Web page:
Tag: clinical trials

Homeopathic preparations

The Worst Homeopathy Study. Ever

I run across a lot of information in my feeds that I need to save for further evaluation. The study “Does additional antimicrobial treatment have a better effect on URTI cough resolution than homeopathic symptomatic therapy alone? A real-life preliminary observational study in a pediatric population“, I saved with the file name, ‘jaw droppingly stupid’. The worst homeopathy clinical trial ever doesn’t...

/ September 18, 2015

The 21st Century Cures Act: The (Somewhat) Good, The (Mostly) Bad, and The (Very) Ugly

The approval of new drugs and medical devices is a process fraught with scientific, political, and ethical landmines. Inherent in any such process is an unavoidable conflict between rigorous science and safety on the one side, which tend to slow the process down by requiring large randomized clinical trials that can take years, versus forces that demand faster approval. For example, patients...

/ August 10, 2015
Chemotherapy Patient

As in 2014, “right-to-try” laws continue to metastasize in 2015, part 2

"Right-to-try" laws sound on the surface to be reasonable and compassionate. They are neither. And they continue to metastasize from state to state.

/ May 26, 2015
Right to Try

As in 2014, “right-to-try” laws continue to metastasize in 2015

Last year, I did several posts on what I consider to be a profoundly misguided and potentially harmful type of law known as “right-to-try.” Beginning about a year and a half ago, promoted by the libertarian think tank known as the Goldwater Institute, right-to-try laws began popping up in state legislatures, which I likened to Dallas Buyers Club laws. Both Jann Bellamy...

/ May 18, 2015
Gordie Howe in his Red Wing days.

Stem cells versus Gordie Howe’s stroke, part 3

Here I am in Philadelphia attending the 2015 American Association for Cancer Research (AACR) meeting to imbibe the latest basic and translational science about oncology. So what am I doing in my non-conference time? I’m holed up in my hotel room near Rittenhouse Square writing a DoD Grant and this post. Fortunately, I am nearly done with the grant, with nothing I...

/ April 20, 2015

Mediocre Expectations: Acupuncture

I had a dickens of a time writing this entry. The last week has been spent in New York for NECSS. It is safe to say that New York has plenty of distractions for us Dug the Dog types. Reality may be a honey badger, but New York is a squirrel. I say that when I travel I usually do not come...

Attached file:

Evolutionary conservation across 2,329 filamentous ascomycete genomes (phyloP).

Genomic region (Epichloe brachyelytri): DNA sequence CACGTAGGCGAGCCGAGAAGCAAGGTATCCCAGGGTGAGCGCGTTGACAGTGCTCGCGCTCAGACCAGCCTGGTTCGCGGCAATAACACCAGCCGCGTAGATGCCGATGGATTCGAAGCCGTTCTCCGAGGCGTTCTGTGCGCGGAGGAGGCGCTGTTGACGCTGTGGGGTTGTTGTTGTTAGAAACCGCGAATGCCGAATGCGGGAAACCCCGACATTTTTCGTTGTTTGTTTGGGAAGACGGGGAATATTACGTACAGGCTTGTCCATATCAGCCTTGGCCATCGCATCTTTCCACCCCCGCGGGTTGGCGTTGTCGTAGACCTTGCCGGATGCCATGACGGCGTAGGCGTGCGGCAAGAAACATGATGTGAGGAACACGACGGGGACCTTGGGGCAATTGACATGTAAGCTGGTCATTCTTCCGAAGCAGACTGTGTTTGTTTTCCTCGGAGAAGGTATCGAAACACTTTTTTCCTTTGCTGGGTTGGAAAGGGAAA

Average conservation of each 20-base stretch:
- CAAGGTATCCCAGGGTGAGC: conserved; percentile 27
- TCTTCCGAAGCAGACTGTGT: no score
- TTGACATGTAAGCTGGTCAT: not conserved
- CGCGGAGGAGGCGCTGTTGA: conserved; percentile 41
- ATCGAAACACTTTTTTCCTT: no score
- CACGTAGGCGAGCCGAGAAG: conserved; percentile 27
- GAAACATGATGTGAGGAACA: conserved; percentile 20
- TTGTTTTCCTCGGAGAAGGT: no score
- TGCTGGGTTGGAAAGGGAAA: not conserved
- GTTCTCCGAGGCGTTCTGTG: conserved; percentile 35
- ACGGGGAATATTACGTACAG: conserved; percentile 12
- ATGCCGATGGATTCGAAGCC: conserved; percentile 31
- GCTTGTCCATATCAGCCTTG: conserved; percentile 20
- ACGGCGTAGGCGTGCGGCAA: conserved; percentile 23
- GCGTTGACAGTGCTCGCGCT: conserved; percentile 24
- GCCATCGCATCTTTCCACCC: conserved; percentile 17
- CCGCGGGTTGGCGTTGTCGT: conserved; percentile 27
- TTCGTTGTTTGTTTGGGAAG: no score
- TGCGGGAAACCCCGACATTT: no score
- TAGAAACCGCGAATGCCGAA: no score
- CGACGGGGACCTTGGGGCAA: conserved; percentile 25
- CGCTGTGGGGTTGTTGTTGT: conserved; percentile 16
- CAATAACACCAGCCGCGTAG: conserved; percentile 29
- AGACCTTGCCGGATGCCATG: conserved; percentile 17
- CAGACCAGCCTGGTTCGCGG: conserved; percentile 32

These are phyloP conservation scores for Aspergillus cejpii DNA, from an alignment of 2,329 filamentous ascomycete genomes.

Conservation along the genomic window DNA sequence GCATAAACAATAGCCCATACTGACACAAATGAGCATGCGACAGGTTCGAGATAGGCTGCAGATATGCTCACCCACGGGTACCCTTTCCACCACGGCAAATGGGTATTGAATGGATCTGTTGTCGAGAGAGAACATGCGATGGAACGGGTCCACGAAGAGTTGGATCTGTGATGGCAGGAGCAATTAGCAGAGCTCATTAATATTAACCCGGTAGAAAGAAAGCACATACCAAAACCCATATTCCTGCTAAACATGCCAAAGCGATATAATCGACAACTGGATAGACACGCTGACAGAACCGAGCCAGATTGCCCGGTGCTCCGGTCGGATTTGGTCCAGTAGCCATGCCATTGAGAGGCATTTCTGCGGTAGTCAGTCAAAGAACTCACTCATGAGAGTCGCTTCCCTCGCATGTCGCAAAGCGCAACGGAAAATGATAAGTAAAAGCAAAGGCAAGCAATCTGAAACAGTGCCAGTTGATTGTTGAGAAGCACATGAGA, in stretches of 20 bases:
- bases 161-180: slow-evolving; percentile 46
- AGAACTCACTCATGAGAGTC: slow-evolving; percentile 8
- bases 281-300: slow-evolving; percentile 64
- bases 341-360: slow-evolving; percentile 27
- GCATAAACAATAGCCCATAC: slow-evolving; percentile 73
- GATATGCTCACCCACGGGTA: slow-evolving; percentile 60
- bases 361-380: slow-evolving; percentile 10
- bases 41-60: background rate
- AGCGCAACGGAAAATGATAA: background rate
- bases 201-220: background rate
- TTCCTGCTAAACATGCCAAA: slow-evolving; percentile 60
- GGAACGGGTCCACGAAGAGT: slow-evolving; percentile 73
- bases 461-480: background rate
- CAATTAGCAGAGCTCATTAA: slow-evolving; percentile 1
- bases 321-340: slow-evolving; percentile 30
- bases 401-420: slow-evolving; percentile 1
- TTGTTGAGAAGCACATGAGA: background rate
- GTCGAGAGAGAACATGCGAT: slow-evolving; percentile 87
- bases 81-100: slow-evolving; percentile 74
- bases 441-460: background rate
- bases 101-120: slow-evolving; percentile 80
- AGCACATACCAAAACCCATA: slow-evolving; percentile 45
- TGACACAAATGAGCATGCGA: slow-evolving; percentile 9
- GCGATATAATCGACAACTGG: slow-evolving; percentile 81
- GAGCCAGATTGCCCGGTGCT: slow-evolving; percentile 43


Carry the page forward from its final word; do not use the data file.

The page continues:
/ April 17, 2015
David Katz

Integrative medicine, naturopathy, and David Katz’s “more fluid concept of evidence”

Dr. David Katz is undoubtedly a heavy hitter in the brave new world of “integrative medicine,” a specialty that seeks to “integrate” pseudoscience with science, nonsense, with sense, and quackery with real medicine. In fairness, that’s not the way physicians like Dr. Katz see it. Rather, they see it as “integrating” the “best of both worlds” to the benefit of patients. However,...

/ April 6, 2015
Trojan rabbit Monty Python

Clinical trials of homeopathy versus “respect for science”

A few months ago, Steve Novella and I published an article in Trends in Molecular Medicine entitled “Clinical trials of integrative medicine: testing whether magic works?” It was our first foray together into publishing commentary about science-based medicine versus evidence-based medicine, using a topic that we’ve both written extensively about over the years on this blog and our respective personal blogs. Specifically,...

/ March 9, 2015

Screening for disease in people without symptoms: The reality

One of the most contentious questions that come up in science-based medicine that we discuss on this blog is the issue of screening asymptomatic individuals for disease. The most common conditions screened for that we, at least, have discussed on this blog are cancers (e.g., mammography for breast cancer, prostate-specific antigen screening for prostate cancer, ultrasound screening for thyroid cancer), but screening...

/ February 2, 2015
Several snarks were painfully maimed in the writing of this blog post

Mel asks and I do my best to answer. On acupuncture.

I read a lot of the pseudo-medical websites. The writing is at best pedestrian, often turgid, and, at its worst, incoherent. It is rarely either engaging or clever. Wit, the clever bon mot, the amusing turn of phrase or retort, is rare at best. So rare I cannot think of an example. It is ironic that those who engage in fantastical treatments...

/ January 9, 2015